Tampa, once dubbed dangerous for bicycling, now one of '50 Best' in U.S.

Luis Espel, 22, uses the Cass Street bike lane to commute to work in Seminole Heights. “It’s nice. I don’t have to worry about cars hitting me,” Espel said. “I’d definitely like to see more of it around town.” [MONICA HERNDON   |   Times]
Luis Espel, 22, uses the Cass Street bike lane to commute to work in Seminole Heights. “It’s nice. I don’t have to worry about cars hitting me,” Espel said. “I’d definitely like to see more of it around town.” [MONICA HERNDON | Times]
Published Dec. 26, 2016

TAMPA — Just two years ago, Tampa was receiving brickbats for being one of the most dangerous cities to navigate on two wheels.

The Tampa Bay region had just been named one of the worst metropolitan areas for bicyclists and pedestrians. The same report by the National Complete Streets Coalition dubbed Florida the most dangerous state for riding a bike.

Now Tampa may finally be making inroads at shedding its reputation.

In recent weeks, two biking organizations have lauded the city for being a more bike-friendly community, including a first appearance in Bicycling magazine's "50 best bike cities."

And last week, a new "protected" downtown bike route on Cass Street received national recognition, with PeopleForBikes naming it among the 10 best new bike lanes in the nation.

For sure, bicycling on some Tampa roads can still be a white-knuckle ride. But city leaders say the accolades are proof that Tampa is finally accommodating those who want an alternative to the automobile.

"We have engaged in a very concerted plan to make our streets safer for bikes and to open up more of the city for bikers to enjoy," Mayor Bob Buckhorn said. "It's part of our larger plan to make our city a walkable, pedestrian-friendly urban environment."

The PeopleForBikes award saw Tampa rubbing shoulders with Seattle, Chicago and New York for its transformation of Cass Street.

The city spent $8.7 million reconfiguring Cass and Tyler streets into two-way roads. The two-way bike lane added to Cass cost about $587,000 and has its own traffic signals and a curb that buffers cyclists from traffic.

The stretch of road is the first phase of the city's "Green Spine" project. When complete, it will connect West Tampa's Glazer Family Jewish Community Center (the former Fort Homer W. Hesterly Armory) with Cuscaden Park in V.M. Ybor by means of a two-way neon green bike lane along roadsides.

More recognition for the city came in November when Tampa earned a bronze award as a bicycle-friendly community from the League of American Bicyclists.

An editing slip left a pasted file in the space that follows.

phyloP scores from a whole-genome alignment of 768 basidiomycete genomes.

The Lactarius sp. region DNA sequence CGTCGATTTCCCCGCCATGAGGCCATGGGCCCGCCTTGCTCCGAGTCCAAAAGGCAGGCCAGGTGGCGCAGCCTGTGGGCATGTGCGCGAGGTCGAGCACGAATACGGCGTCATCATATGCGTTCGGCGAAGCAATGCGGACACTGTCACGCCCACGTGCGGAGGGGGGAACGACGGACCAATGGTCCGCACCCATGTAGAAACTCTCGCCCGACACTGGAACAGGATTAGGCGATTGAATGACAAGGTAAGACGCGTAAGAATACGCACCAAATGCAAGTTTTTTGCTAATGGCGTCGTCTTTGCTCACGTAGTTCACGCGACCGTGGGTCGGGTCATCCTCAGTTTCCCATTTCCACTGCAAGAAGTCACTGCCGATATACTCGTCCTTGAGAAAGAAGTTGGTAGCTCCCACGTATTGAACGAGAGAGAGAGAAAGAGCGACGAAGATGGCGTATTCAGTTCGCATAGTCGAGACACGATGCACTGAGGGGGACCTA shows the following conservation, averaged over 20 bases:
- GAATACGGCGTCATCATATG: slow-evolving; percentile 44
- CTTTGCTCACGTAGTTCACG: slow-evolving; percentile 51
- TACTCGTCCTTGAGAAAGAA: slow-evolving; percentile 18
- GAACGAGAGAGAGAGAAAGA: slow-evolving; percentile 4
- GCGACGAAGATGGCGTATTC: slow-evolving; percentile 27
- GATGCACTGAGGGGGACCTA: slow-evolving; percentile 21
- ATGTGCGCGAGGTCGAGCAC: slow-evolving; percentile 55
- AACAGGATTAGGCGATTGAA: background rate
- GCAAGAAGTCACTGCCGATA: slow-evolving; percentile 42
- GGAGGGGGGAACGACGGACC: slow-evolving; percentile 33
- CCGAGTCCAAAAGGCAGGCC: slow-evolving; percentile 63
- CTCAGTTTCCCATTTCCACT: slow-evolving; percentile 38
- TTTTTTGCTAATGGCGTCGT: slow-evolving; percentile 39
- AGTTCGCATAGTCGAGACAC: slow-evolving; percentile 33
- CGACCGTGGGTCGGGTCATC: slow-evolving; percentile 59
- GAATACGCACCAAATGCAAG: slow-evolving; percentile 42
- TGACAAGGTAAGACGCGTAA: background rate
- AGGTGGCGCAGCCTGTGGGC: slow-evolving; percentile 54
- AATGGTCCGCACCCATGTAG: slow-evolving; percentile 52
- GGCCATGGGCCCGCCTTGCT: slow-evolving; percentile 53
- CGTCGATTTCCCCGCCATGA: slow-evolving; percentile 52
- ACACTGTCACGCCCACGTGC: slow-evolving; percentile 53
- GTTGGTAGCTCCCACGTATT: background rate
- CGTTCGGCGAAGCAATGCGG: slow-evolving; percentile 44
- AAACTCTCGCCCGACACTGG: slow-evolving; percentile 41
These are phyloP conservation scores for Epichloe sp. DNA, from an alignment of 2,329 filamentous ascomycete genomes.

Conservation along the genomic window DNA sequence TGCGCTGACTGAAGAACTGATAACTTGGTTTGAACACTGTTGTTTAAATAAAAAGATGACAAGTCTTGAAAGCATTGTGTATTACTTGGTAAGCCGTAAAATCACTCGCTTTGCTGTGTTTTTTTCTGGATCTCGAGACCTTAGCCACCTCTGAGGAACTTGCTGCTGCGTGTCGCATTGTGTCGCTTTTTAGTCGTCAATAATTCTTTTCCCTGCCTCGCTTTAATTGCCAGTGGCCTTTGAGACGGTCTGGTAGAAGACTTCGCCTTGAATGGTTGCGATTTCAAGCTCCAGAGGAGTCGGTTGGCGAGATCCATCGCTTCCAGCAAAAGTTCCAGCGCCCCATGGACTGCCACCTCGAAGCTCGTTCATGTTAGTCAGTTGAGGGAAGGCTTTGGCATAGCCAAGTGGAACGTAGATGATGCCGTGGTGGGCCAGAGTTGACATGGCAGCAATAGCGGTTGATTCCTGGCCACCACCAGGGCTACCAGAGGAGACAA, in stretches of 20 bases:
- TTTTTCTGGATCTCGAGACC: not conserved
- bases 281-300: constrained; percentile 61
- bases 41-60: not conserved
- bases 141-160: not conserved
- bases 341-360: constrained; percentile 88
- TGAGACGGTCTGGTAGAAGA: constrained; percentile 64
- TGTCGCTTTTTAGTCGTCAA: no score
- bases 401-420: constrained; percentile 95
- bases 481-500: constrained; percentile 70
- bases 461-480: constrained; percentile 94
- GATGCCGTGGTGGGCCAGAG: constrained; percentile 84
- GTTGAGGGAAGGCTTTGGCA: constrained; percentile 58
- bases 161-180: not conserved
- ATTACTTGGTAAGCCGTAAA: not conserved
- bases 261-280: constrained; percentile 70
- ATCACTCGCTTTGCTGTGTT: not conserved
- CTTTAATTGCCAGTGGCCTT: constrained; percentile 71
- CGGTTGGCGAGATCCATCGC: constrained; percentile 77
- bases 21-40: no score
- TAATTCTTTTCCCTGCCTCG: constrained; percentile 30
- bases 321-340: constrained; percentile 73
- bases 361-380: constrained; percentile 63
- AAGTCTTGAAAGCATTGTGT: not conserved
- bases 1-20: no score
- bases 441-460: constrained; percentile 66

Tampa now has about 155 miles of bike lanes and trails, most of which were constructed since 2010, said Jean Duncan, director of Tampa's Transportation and Stormwater Services Department. The completion of the Riverwalk last year also provided a scenic route for bicyclists to traverse downtown.

Any new road resurfacing project now typically includes the addition of bike lanes, Duncan said.

Still, the report card notes that Tampa has a way to go. Only 6 percent of city roads have bike lanes, it states. The average for communities that earn a silver designation from the group is 51 percent.

"It been a transition and a challenge to catch up to where other cities are, but we're going full steam ahead," Duncan said. "To be recognized by that group says a lot about our progress."

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Despite the safety improvements, accidents continue to make Tampa and Hillsborough roads a dangerous place for those on two wheels.

Four riders have died in accidents in Tampa so far this year, double the number from last year, according to statistics from the Florida Department of Transportation. The number of crashes involving bicycles in the city has fallen from 265 to 227.

Countywide, 12 bicyclists lost their lives on roads this year, up from eight last year.

Tampa resident Courtney Poe rides her neon green cruiser bicycle around downtown. She said the new bike lanes are a great addition to the city. But the 28-year-old said she would like to see more focus on educating drivers to be aware of bikers.

"They're doing better. It's just not safe," she said. "Drivers just aren't looking out for us."

Contact Christopher O'Donnell at or (813) 226-3446. Follow @codonnell_Times.